It was the boots. I just had to activate them. 

Within the first ten seconds of my jump I pushed the same buttons Jeffords had fiddled with minutes before he’d walked off the edge, both the block timer button and the middle one on the other side.

Nothing happened.

Panic flared but I pushed it away.

If I dwelled on Sam or John Jeffs or John Jeffords, I would fall to my death.

There was much to live for and too much to do, especially with these new revelations.

My mind felt like it moved through mud. Adrenaline might have coursed through my veins, but fear had the run of me, making it more difficult to process my thoughts than I had ever before experienced. I had trained as an attorney to think under difficult and stressful circumstances, but nothing had prepared me for this.

First chairing a murder trial as a young attorney had been nerve-wracking and stressed my upper limits but I wouldn’t be the same if I survived today.

Jeffords’ smile had grown when I jumped. I imagined him laughing as he watched me touch my watch buttons without anything happening. I curled my hands into fists but did my best to grind my mental gears as the air sped by on all sides of me. I closed my eyes, hoping it would help me focus.

Jeffords had been right about one thing. If I overcame the pressure of thinking while falling there was little I couldn’t do.

I held in my mind a memory of him pushing the buttons on his watch right as he’d been about to hop off the edge of the ravine.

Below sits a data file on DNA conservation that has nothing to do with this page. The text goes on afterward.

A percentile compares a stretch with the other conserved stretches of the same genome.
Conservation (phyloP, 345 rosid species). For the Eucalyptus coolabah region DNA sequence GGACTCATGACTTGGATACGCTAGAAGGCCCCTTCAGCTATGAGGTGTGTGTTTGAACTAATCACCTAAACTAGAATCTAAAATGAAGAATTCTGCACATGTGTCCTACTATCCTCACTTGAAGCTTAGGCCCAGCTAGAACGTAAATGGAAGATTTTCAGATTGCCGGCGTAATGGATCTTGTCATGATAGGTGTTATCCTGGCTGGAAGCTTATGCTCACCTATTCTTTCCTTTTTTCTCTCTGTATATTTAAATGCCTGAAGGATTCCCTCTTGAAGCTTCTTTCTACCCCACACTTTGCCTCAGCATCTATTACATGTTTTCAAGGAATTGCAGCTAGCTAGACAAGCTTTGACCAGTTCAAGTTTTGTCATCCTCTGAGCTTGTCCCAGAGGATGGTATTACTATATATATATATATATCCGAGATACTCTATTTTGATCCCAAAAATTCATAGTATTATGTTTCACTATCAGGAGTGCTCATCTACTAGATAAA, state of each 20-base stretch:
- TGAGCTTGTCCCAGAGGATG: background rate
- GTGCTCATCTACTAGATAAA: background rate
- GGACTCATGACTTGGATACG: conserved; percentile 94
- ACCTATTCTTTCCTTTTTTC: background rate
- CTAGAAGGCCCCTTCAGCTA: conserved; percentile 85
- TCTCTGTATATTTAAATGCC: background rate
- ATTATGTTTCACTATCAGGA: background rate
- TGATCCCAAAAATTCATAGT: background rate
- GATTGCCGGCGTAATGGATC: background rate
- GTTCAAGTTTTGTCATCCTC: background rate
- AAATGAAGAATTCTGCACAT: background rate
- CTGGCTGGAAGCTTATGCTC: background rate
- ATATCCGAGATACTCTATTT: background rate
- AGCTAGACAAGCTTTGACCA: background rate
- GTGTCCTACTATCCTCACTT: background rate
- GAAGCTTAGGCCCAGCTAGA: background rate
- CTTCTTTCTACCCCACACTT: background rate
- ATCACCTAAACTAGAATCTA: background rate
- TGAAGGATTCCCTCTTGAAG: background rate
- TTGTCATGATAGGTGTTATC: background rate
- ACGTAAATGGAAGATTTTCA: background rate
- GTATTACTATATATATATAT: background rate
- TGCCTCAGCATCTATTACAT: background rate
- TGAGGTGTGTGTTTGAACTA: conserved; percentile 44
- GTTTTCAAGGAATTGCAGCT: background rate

Only he hadn’t.

Had he planned to teach us to fly but thought better of it? Had he decided instead to give us a demonstration that hid how it worked before pushing us from the nest? If asked he could technically say he’d taught us what to do. John Jeffs had lied with ease, I doubted John Jeffords had developed a conscience on this side.

I pressed the buttons again but didn’t stop falling.

Without realizing what I was doing I spread my hands to the side, when I noticed what I’d done it reminded me of how I must have looked when I’d jumped off the high dive as a kid.

That first landing in the pool had not been a comfortable experience.

I saw a flash of greenish-brown from the corner of my eye. At first, I thought to put my hands in my pockets to protect them from the vegetation but realized there was no way I could. Their present position helped stabilize my descent and kept me upright.

A plant went right by my face, inches from my nose.

At least I didn’t learn the hard way if it was poisonous. I swallowed. Yet.

More plants passed. The further down I went the larger they became, as if they grew better in the dark. They soon pressed in upon me.

At least I know now why it’s called a jumpsuit, I thought, looking at the protective covering on my arms and wishing it was on my hands as well.

I almost lost my balance when a plant brushed my fingers. I pressed the buttons again, but nothing happened.